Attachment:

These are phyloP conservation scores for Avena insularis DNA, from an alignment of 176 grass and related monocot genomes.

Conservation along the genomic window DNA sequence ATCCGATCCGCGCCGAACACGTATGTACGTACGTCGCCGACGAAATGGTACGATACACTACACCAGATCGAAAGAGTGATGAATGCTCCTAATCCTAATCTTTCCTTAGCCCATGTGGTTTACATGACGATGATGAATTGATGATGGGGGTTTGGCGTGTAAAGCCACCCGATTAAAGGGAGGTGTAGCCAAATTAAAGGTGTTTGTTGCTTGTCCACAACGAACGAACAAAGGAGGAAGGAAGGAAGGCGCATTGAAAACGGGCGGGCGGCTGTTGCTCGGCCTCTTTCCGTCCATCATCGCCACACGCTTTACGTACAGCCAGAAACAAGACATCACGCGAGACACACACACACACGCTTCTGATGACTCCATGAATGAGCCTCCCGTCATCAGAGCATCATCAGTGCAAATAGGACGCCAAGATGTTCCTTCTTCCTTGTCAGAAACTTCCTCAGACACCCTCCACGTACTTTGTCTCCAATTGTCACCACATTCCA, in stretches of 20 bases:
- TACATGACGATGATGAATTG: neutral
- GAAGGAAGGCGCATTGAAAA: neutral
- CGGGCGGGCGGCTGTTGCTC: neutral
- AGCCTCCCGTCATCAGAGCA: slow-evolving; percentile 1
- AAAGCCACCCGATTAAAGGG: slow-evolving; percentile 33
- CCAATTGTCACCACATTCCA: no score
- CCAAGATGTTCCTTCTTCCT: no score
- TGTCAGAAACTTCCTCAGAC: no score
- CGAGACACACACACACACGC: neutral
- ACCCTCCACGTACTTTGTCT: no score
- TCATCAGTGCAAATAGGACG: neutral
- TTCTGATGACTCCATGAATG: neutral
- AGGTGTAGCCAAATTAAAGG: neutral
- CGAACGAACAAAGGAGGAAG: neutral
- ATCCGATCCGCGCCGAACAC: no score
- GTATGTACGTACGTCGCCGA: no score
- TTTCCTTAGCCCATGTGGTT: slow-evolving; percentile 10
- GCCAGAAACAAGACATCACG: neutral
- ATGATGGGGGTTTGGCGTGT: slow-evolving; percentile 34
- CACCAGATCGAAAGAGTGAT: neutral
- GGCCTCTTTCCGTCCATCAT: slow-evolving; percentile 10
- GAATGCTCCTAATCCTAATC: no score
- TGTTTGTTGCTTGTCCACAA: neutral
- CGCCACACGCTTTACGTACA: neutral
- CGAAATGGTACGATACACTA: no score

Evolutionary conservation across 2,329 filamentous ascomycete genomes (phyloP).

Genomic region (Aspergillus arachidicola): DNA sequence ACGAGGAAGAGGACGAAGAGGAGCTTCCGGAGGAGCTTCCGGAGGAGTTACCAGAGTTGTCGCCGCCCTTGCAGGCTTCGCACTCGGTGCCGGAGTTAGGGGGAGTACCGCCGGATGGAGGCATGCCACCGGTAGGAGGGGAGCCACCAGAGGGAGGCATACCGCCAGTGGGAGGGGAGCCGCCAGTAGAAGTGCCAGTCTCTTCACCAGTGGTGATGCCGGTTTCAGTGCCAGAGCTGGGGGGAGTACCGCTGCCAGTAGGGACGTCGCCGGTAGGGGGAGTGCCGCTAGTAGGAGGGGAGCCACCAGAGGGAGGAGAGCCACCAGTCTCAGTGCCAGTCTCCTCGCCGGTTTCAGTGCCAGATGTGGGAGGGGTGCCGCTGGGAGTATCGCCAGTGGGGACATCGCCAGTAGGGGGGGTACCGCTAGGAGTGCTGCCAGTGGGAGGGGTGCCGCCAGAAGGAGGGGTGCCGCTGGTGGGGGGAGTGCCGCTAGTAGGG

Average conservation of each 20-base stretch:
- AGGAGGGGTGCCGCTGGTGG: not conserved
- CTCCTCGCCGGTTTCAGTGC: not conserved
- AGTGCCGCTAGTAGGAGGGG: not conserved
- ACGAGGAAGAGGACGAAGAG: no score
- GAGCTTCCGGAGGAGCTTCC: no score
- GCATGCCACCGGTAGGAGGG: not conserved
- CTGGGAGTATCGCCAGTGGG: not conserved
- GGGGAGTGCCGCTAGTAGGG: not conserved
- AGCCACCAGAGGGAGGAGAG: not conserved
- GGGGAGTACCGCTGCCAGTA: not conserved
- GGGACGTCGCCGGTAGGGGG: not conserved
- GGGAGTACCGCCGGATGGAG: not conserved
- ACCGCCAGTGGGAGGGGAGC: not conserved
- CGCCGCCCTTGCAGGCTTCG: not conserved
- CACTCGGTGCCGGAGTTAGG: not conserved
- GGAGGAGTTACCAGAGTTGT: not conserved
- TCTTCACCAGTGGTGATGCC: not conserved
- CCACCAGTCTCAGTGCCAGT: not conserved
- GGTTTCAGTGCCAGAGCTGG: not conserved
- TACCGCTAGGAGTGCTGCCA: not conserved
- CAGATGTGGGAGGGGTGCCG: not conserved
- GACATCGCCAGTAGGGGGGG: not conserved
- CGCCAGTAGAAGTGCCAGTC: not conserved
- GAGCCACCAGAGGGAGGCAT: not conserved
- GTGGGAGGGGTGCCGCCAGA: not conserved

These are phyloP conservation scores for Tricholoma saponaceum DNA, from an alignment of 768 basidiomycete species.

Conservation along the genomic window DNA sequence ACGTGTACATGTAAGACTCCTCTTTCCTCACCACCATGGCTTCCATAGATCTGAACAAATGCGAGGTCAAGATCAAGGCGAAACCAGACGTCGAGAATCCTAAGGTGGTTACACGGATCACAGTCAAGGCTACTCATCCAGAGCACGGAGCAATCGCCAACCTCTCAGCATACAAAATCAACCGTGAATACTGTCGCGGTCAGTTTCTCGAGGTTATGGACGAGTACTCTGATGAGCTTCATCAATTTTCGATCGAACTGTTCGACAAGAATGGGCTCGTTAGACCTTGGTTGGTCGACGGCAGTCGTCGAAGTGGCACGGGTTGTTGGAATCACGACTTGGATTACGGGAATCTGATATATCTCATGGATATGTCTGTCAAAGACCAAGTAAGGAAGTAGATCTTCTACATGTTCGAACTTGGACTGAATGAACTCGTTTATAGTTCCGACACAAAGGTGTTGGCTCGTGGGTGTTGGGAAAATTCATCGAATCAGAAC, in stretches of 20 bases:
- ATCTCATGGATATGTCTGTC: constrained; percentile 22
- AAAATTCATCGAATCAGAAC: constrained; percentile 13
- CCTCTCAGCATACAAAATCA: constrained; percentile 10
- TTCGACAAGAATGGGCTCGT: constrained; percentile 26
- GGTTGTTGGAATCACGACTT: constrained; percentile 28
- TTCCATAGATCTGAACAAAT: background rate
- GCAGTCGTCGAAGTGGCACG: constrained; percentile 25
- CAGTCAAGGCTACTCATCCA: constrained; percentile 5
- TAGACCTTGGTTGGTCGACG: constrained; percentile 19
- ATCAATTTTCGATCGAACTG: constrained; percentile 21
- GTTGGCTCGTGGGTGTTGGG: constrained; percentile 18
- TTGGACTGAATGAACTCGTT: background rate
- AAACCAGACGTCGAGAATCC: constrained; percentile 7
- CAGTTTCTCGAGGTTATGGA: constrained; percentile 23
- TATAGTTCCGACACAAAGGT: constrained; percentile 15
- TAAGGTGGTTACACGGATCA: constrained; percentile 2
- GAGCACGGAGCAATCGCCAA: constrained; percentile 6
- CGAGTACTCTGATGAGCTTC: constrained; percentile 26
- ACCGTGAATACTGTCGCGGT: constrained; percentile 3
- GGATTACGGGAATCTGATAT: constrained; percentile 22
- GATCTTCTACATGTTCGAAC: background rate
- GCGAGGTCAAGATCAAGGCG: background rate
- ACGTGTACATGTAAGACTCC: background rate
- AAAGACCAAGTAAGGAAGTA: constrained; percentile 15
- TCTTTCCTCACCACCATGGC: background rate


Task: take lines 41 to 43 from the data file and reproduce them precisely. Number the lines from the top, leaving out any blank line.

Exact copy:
- GGGACGTCGCCGGTAGGGGG: not conserved
- GGGAGTACCGCCGGATGGAG: not conserved
- ACCGCCAGTGGGAGGGGAGC: not conserved